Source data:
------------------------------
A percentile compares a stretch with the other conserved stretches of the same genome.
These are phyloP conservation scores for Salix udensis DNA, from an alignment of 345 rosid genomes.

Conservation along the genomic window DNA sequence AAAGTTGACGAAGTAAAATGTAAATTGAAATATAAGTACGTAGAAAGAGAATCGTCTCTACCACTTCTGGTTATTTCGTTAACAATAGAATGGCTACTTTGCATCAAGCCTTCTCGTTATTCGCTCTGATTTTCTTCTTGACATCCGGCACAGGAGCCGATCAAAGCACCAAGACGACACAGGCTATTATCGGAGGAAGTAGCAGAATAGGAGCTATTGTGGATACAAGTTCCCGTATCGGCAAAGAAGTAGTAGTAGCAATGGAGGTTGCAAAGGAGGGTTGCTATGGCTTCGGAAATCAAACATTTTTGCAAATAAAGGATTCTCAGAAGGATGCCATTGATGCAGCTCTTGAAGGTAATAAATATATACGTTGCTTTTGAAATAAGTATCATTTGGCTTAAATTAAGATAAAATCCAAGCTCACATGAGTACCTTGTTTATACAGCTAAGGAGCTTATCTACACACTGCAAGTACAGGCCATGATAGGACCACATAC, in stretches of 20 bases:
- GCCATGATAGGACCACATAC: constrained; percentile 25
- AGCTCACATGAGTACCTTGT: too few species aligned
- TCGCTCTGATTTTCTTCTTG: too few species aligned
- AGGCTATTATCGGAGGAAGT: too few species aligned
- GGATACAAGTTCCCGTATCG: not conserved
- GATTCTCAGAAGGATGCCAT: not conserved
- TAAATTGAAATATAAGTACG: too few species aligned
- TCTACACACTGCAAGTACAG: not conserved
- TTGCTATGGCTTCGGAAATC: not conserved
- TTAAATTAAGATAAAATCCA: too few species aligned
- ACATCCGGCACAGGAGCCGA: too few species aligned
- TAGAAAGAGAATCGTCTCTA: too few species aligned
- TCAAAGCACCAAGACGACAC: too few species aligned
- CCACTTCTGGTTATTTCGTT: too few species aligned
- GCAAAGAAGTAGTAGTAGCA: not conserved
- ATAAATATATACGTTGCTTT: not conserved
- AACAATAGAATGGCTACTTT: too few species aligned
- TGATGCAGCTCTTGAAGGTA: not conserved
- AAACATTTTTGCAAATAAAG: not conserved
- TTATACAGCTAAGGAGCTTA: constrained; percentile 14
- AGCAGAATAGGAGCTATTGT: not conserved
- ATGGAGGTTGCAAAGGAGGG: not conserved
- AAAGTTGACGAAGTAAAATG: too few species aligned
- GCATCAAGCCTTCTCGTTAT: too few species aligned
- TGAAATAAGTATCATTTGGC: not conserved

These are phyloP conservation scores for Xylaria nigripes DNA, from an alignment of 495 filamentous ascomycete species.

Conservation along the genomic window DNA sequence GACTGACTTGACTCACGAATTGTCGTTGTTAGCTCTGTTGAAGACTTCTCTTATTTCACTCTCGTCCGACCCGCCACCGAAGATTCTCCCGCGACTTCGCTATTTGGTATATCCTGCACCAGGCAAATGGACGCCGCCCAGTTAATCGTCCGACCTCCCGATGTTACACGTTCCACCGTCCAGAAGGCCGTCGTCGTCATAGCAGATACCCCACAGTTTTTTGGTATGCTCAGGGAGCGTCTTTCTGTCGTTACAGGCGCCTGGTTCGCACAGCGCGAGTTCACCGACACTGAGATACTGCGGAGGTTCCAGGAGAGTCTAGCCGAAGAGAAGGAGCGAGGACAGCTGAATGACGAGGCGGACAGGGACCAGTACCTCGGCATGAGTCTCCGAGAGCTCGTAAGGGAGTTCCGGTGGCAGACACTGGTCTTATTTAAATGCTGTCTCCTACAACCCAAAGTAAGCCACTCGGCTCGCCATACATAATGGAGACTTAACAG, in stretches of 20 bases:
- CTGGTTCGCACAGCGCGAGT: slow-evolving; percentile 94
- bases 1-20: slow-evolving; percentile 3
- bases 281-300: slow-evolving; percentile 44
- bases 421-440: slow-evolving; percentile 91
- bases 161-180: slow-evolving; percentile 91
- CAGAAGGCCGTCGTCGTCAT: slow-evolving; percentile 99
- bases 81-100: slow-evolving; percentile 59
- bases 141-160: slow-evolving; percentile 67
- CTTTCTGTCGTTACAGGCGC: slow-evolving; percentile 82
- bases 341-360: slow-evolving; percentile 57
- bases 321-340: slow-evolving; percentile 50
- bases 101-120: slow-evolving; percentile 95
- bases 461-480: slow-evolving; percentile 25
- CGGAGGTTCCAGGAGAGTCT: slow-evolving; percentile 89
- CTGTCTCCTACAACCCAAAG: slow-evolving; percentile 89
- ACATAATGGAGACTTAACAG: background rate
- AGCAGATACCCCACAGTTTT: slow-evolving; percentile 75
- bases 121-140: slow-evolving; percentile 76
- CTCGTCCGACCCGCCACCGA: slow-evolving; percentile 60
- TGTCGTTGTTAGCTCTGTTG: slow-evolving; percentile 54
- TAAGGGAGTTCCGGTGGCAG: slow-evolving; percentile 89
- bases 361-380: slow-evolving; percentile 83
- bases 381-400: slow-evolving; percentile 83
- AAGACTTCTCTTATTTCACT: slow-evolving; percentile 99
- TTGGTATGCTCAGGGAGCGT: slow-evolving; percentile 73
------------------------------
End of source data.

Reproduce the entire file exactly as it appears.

A percentile compares a stretch with the other conserved stretches of the same genome.
These are phyloP conservation scores for Salix udensis DNA, from an alignment of 345 rosid genomes.

Conservation along the genomic window DNA sequence AAAGTTGACGAAGTAAAATGTAAATTGAAATATAAGTACGTAGAAAGAGAATCGTCTCTACCACTTCTGGTTATTTCGTTAACAATAGAATGGCTACTTTGCATCAAGCCTTCTCGTTATTCGCTCTGATTTTCTTCTTGACATCCGGCACAGGAGCCGATCAAAGCACCAAGACGACACAGGCTATTATCGGAGGAAGTAGCAGAATAGGAGCTATTGTGGATACAAGTTCCCGTATCGGCAAAGAAGTAGTAGTAGCAATGGAGGTTGCAAAGGAGGGTTGCTATGGCTTCGGAAATCAAACATTTTTGCAAATAAAGGATTCTCAGAAGGATGCCATTGATGCAGCTCTTGAAGGTAATAAATATATACGTTGCTTTTGAAATAAGTATCATTTGGCTTAAATTAAGATAAAATCCAAGCTCACATGAGTACCTTGTTTATACAGCTAAGGAGCTTATCTACACACTGCAAGTACAGGCCATGATAGGACCACATAC, in stretches of 20 bases:
- GCCATGATAGGACCACATAC: constrained; percentile 25
- AGCTCACATGAGTACCTTGT: too few species aligned
- TCGCTCTGATTTTCTTCTTG: too few species aligned
- AGGCTATTATCGGAGGAAGT: too few species aligned
- GGATACAAGTTCCCGTATCG: not conserved
- GATTCTCAGAAGGATGCCAT: not conserved
- TAAATTGAAATATAAGTACG: too few species aligned
- TCTACACACTGCAAGTACAG: not conserved
- TTGCTATGGCTTCGGAAATC: not conserved
- TTAAATTAAGATAAAATCCA: too few species aligned
- ACATCCGGCACAGGAGCCGA: too few species aligned
- TAGAAAGAGAATCGTCTCTA: too few species aligned
- TCAAAGCACCAAGACGACAC: too few species aligned
- CCACTTCTGGTTATTTCGTT: too few species aligned
- GCAAAGAAGTAGTAGTAGCA: not conserved
- ATAAATATATACGTTGCTTT: not conserved
- AACAATAGAATGGCTACTTT: too few species aligned
- TGATGCAGCTCTTGAAGGTA: not conserved
- AAACATTTTTGCAAATAAAG: not conserved
- TTATACAGCTAAGGAGCTTA: constrained; percentile 14
- AGCAGAATAGGAGCTATTGT: not conserved
- ATGGAGGTTGCAAAGGAGGG: not conserved
- AAAGTTGACGAAGTAAAATG: too few species aligned
- GCATCAAGCCTTCTCGTTAT: too few species aligned
- TGAAATAAGTATCATTTGGC: not conserved

These are phyloP conservation scores for Xylaria nigripes DNA, from an alignment of 495 filamentous ascomycete species.

Conservation along the genomic window DNA sequence GACTGACTTGACTCACGAATTGTCGTTGTTAGCTCTGTTGAAGACTTCTCTTATTTCACTCTCGTCCGACCCGCCACCGAAGATTCTCCCGCGACTTCGCTATTTGGTATATCCTGCACCAGGCAAATGGACGCCGCCCAGTTAATCGTCCGACCTCCCGATGTTACACGTTCCACCGTCCAGAAGGCCGTCGTCGTCATAGCAGATACCCCACAGTTTTTTGGTATGCTCAGGGAGCGTCTTTCTGTCGTTACAGGCGCCTGGTTCGCACAGCGCGAGTTCACCGACACTGAGATACTGCGGAGGTTCCAGGAGAGTCTAGCCGAAGAGAAGGAGCGAGGACAGCTGAATGACGAGGCGGACAGGGACCAGTACCTCGGCATGAGTCTCCGAGAGCTCGTAAGGGAGTTCCGGTGGCAGACACTGGTCTTATTTAAATGCTGTCTCCTACAACCCAAAGTAAGCCACTCGGCTCGCCATACATAATGGAGACTTAACAG, in stretches of 20 bases:
- CTGGTTCGCACAGCGCGAGT: slow-evolving; percentile 94
- bases 1-20: slow-evolving; percentile 3
- bases 281-300: slow-evolving; percentile 44
- bases 421-440: slow-evolving; percentile 91
- bases 161-180: slow-evolving; percentile 91
- CAGAAGGCCGTCGTCGTCAT: slow-evolving; percentile 99
- bases 81-100: slow-evolving; percentile 59
- bases 141-160: slow-evolving; percentile 67
- CTTTCTGTCGTTACAGGCGC: slow-evolving; percentile 82
- bases 341-360: slow-evolving; percentile 57
- bases 321-340: slow-evolving; percentile 50
- bases 101-120: slow-evolving; percentile 95
- bases 461-480: slow-evolving; percentile 25
- CGGAGGTTCCAGGAGAGTCT: slow-evolving; percentile 89
- CTGTCTCCTACAACCCAAAG: slow-evolving; percentile 89
- ACATAATGGAGACTTAACAG: background rate
- AGCAGATACCCCACAGTTTT: slow-evolving; percentile 75
- bases 121-140: slow-evolving; percentile 76
- CTCGTCCGACCCGCCACCGA: slow-evolving; percentile 60
- TGTCGTTGTTAGCTCTGTTG: slow-evolving; percentile 54
- TAAGGGAGTTCCGGTGGCAG: slow-evolving; percentile 89
- bases 361-380: slow-evolving; percentile 83
- bases 381-400: slow-evolving; percentile 83
- AAGACTTCTCTTATTTCACT: slow-evolving; percentile 99
- TTGGTATGCTCAGGGAGCGT: slow-evolving; percentile 73